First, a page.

The city of Valdez and a major operator of oil tankers will clash in the U.S. Supreme Court in early April over whether the city can levy property taxes on ships visiting Valdez to pick up cargo.
At stake are millions of dollars in taxes that Valdez officials say they need for local government and schools, but which the tanker company contends are unconstitutional collections.
Polar Tankers Inc. appealed to the nation's highest court -- and justices accepted the case in December -- after the Alaska Supreme Court ruled in favor of Valdez last April.
Polar operates five double-hull tankers for parent company Conoco Phillips, the state's top North Slope oil producer.
Bill Walker, an attorney for Valdez, said he was surprised to see the tax case reach the U.S. Supreme Court.
"When we prevailed in the Alaska Supreme Court, we thought that would be the end of it," he said. "This is a very big deal for the city."
While other tanker operators including BP, Exxon Mobil and Tesoro have reached long-term settlements on the tax with Valdez, Conoco for years has paid the tax under protest while pressing legal efforts to kill it.
Valdez, a town of about 4,500 people at the southern terminus of the trans-Alaska oil pipeline, began taxing tankers and other large vessels in 2000 as a way to make up for declining property tax revenue from the aging Alyeska oil storage and loading complex.
This year the city expects to collect some $8 million in vessel taxes -- a big part of the city's overall budget of about $40 million, said Valdez City Manager John Hozey.
Property taxes related to the oil pipeline and tankers are the city's main sources of revenue, though it has a variety of other revenue streams such as a raw fish tax, a hotel and motel tax, and certain fees. The city has no sales tax.
U.S. Supreme Court justices will hear arguments April 1 on the Polar Tankers case.
Bill Tanner, a Conoco spokesman at the company's Houston, Texas, headquarters, said Thursday he couldn't comment.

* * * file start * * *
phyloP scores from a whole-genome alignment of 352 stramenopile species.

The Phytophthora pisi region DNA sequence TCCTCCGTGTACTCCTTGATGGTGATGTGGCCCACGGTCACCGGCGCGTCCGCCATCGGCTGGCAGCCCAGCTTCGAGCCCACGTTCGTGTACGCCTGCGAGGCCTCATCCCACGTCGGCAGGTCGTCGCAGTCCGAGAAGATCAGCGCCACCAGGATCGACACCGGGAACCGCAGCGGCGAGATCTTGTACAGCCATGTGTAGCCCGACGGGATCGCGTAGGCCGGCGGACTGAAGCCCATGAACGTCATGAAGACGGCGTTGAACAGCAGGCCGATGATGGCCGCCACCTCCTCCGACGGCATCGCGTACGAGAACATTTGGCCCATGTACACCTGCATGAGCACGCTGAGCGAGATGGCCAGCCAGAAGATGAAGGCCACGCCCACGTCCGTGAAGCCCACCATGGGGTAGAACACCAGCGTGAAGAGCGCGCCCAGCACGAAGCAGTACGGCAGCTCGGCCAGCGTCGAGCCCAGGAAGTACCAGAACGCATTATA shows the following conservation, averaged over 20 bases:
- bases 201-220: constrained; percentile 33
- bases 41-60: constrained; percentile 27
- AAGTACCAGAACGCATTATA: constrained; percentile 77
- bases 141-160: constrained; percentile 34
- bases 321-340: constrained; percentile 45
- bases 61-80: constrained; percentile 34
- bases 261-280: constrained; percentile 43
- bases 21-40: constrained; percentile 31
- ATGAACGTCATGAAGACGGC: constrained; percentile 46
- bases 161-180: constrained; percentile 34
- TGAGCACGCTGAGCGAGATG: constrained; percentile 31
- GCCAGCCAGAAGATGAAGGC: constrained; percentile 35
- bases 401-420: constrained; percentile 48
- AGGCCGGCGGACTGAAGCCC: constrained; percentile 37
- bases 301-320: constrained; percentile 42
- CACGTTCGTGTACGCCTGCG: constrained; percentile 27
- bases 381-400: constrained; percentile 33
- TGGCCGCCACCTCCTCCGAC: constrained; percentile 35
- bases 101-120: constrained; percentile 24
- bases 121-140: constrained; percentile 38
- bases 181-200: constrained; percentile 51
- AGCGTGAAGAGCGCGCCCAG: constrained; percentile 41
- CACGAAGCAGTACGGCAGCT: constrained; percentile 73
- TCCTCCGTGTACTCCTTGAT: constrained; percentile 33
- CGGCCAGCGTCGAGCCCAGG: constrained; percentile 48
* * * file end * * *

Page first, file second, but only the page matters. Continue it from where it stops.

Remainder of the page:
In court papers, lawyers for Polar Tankers object to the tax on several constitutional and fairness grounds.
They say the tax violates the "tonnage clause" of the Constitution, which "bars state and local governments from taxing the privilege of using ports and harbors."
The Valdez tax is discriminatory in that it was written to target essentially one type of vessel -- the mammoth oil tankers -- plus tugs and other vessels that escort or assist the tankers, Polar's lawyers write. The tax applies to vessels more than 95 feet long, and exempts large commercial fishing boats.
Such a tax, the lawyers add, drives up the cost of commerce vital to people in other states.
Lawyers for the city of Valdez counter that the tax does not violate the Constitution's tonnage clause because it is not a true tonnage duty -- a tax on a vessel, based on its tonnage, for entering or leaving a port.
Rather, the city's lawyers argue the Valdez tax is "an unremarkable property tax" based on the a vessel's market value, as tempered according to the number of days the ship spends in port.
They add that the tax is relatively minor, with Polar Tankers having paid "well under $2 million in the tax years at issue on vessels worth hundreds of millions of dollars, carrying cargo worth billions of dollars."
"It is an unremarkable property tax," the lawyers wrote in a November brief opposing Polar's appeal to the high court. The tanker company "paid well under $2 million in the tax years at issue on vessels worth hundreds of millions of dollars, carrying cargo worth billions of dollars."
The Valdez lawyers argue the tankers and their crews use local roads, police and medical services, the airport and other city features.
They also invoke the 1989 wreck of the tanker Exxon Valdez, which precipitated a huge cleanup that strained the city for three years.
Representatives for the city and company declined to say exactly how much Polar Tankers has paid since the tax began, but available information suggests it could exceed $10 million.
If the Supreme Court rules against the city and strikes down the vessel property tax, it's possible the city could owe refunds to Polar, said Valdez attorney Walker.
But the city isn't liable for refunds to BP, Exxon and Tesoro under the tax settlements with those shippers, Walker and Hozey said.
Valdez has hired Theodore Olson, a former U.S. solicitor general, to argue its case to the high court on April 1.
The case has attracted Outside interest with organizations such as the World Shipping Council, the Cruise Lines International Association and the Council on State Taxation filing "friend of the court" briefs backing Polar Tankers.
Find Wesley Loy online at adn.com/contact/wloy or call 257-4590.